13. Can any of you by worrying add a single hour to your span of life? – Matthew 6:27
  14. Why do you see the speck in your neighbor’s eye, but do not notice the log in your own eye? – Matthew 7:7
  15. Are you the one who is to come, or are we to wait for another? – Matthew 11:3
  16. What will it profit them if they gain the whole world but forfeit their life? – Matthew 16:26
  17. Lord, when was it that we saw you hungry and gave you food, or thirsty and gave you something to drink? – Matthew 25:37
  18. How many loaves have you? – Mark 6:38
  19. Who do you say that I am? — Mark 8:29
  20. Good Teacher, what must I do to inherit eternal life? – Mark 10:17
  21. How will I know that this is so? For I am an old man, and my wife is getting on in years. – Luke 1:18
  22. How can this be, since I am a virgin? – Luke 1:34
  23. Where is your faith? – Luke 8:25
  24. Who is my neighbor? – Luke 10:29
  25. Why do you look for the living among the dead? – Luke 24:5
  26. Were not our hearts burning within us while he was talking to us on the road, while he was opening the scriptures to us? – Luke 24:32
  27. What are you looking for? – John 1:38
  28. Do you want to be made well? – John 5:6
  29. How can we know the way? – John 14:5
  30. What is truth? – John 18:38
  31. Simon, son of John, do you love me? – John 21:17
  32. Brothers, what should we do? – Acts 2:37
  33. Philip ran up to it and heard him reading the prophet Isaiah. He asked, “Do you understand what you are reading?” He replied, “How can I, unless someone guides me?” – Acts 8:31-32
  34. Saul, Saul, why do you persecute me? – Acts 9:4
  35. Who will rescue me from this body of death? – Romans 7:24
  36. If God is for us, who is against us? – Romans 8:31
  37. Who will separate us from the love of Christ? Romans 8:35
  38. Where, O death, is your victory? – 1 Cor. 15:55
  39. Who is worthy to open the scroll and break its seals? – Revelation 5:2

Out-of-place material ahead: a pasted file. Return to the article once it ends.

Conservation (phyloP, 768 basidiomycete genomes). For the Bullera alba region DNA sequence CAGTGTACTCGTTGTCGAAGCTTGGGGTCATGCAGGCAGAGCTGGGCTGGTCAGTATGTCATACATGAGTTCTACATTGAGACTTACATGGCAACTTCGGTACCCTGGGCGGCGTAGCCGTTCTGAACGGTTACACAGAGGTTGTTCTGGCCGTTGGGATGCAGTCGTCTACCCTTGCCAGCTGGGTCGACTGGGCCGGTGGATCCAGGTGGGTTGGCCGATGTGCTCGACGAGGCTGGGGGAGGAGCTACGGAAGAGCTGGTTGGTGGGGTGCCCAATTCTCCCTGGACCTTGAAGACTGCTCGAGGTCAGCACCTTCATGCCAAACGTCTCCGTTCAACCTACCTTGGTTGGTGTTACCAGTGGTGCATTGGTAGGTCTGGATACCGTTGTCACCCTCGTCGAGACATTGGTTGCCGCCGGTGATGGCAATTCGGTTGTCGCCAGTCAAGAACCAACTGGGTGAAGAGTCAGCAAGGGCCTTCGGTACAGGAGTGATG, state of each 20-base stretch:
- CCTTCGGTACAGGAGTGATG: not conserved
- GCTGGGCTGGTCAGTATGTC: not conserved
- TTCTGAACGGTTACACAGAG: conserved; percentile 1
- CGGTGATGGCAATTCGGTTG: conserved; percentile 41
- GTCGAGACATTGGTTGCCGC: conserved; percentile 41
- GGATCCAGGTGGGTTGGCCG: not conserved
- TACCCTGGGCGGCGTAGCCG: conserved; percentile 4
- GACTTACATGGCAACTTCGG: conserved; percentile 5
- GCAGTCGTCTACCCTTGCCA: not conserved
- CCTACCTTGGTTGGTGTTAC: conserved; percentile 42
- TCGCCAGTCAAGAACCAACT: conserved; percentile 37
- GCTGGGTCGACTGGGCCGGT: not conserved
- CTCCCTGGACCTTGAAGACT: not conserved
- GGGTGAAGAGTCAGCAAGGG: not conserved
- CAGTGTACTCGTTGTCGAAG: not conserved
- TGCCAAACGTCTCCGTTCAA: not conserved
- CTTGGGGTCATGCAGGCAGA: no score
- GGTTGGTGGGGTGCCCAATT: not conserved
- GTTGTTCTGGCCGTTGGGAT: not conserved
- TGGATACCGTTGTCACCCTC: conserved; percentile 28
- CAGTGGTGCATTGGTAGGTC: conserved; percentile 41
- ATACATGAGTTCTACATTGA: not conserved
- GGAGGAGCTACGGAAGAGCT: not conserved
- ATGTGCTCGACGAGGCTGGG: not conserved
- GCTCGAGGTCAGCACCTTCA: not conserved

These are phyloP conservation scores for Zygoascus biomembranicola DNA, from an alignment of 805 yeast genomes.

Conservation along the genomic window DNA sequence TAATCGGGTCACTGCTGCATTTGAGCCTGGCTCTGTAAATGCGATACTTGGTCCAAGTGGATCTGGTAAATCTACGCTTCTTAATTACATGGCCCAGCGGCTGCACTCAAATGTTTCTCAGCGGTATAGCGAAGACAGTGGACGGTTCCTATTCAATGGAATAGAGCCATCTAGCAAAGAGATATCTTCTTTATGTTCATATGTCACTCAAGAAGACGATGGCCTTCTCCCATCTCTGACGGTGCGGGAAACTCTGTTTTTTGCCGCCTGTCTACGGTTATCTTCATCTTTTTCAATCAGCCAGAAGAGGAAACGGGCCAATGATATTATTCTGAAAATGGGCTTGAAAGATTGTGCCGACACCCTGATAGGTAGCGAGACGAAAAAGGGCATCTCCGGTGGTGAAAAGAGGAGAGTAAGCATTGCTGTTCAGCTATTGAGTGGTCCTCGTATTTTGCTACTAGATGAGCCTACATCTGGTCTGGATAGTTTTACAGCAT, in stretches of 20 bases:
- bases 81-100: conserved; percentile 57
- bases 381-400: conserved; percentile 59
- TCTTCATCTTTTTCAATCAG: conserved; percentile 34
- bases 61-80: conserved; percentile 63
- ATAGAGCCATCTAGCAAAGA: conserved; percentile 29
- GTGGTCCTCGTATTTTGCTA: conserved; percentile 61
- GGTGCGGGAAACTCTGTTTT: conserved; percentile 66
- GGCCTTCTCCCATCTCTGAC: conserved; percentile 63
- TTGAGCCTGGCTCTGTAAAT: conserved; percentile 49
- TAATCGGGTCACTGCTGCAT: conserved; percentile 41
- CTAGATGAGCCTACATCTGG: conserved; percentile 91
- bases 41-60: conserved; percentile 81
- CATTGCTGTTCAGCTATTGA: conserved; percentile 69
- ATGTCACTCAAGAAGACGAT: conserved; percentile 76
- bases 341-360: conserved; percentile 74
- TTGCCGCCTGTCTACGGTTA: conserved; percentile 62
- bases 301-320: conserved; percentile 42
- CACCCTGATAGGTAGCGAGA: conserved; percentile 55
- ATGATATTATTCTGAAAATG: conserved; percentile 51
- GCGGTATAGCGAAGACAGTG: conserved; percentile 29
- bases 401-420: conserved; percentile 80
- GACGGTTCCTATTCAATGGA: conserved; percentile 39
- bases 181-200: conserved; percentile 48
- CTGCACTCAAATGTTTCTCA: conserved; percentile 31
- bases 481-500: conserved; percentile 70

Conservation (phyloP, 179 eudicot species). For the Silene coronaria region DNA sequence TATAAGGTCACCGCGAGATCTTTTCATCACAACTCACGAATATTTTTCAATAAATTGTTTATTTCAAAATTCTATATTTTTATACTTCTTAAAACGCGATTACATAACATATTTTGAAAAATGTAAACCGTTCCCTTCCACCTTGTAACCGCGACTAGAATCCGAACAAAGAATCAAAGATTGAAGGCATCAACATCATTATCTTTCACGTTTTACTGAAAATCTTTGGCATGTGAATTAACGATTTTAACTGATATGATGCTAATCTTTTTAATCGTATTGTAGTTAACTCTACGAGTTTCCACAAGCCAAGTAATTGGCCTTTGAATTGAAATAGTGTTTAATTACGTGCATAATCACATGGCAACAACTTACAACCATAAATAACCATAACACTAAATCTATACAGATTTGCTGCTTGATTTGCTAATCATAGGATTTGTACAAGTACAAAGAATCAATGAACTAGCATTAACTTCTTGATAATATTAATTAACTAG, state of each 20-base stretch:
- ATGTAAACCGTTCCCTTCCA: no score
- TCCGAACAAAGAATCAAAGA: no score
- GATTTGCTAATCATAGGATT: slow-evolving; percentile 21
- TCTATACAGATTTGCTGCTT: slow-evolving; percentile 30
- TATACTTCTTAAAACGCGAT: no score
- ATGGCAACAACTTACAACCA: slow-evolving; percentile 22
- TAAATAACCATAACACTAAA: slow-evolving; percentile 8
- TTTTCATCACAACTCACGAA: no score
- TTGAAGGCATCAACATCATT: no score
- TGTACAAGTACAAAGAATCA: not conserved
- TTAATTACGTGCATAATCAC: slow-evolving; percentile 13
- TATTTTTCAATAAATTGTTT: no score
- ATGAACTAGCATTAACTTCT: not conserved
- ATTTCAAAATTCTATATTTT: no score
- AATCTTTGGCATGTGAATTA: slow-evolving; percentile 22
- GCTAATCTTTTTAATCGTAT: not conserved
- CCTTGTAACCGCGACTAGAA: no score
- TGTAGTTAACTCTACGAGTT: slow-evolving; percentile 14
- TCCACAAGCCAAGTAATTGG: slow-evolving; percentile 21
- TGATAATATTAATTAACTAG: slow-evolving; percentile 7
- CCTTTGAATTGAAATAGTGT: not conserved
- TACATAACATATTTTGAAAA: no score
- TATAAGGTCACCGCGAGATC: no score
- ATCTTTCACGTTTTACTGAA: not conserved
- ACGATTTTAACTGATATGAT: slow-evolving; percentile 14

40. What city is like the great city? – Revelation 18:18

These are all questions that are compelling to me, and worth pondering. There are many more, of course, but this should keep me busy for a while. Did I miss one that is important to you?

17 thoughts on “What Are Scripture’s Most Compelling Questions?

  1. I love this! I am a big believer in thematic exegesis and this is a great theme!!

    You have set a very large goal so many substantial questions. I do a summer bible series each year and was considering Art and Music theme.

    But now…. hmmmm…. I question that… 🙂 thanks Pastor.

    Liked by 1 person

  2. I loved this post. I read a book last year about questions that Jesus asked, and each article about a question was written by various people. The learned scholars got off track so easily while the song writers and such wrote beautiful expositions. Just simply stating the questions causes each of us to think, especially think of our answer.

    Liked by 1 person

Leave a Reply

Fill in your details below or click an icon to log in:

WordPress.com Logo

You are commenting using your WordPress.com account. Log Out /  Change )

Google photo

You are commenting using your Google account. Log Out /  Change )

Twitter picture

You are commenting using your Twitter account. Log Out /  Change )

Facebook photo

You are commenting using your Facebook account. Log Out /  Change )

Connecting to %s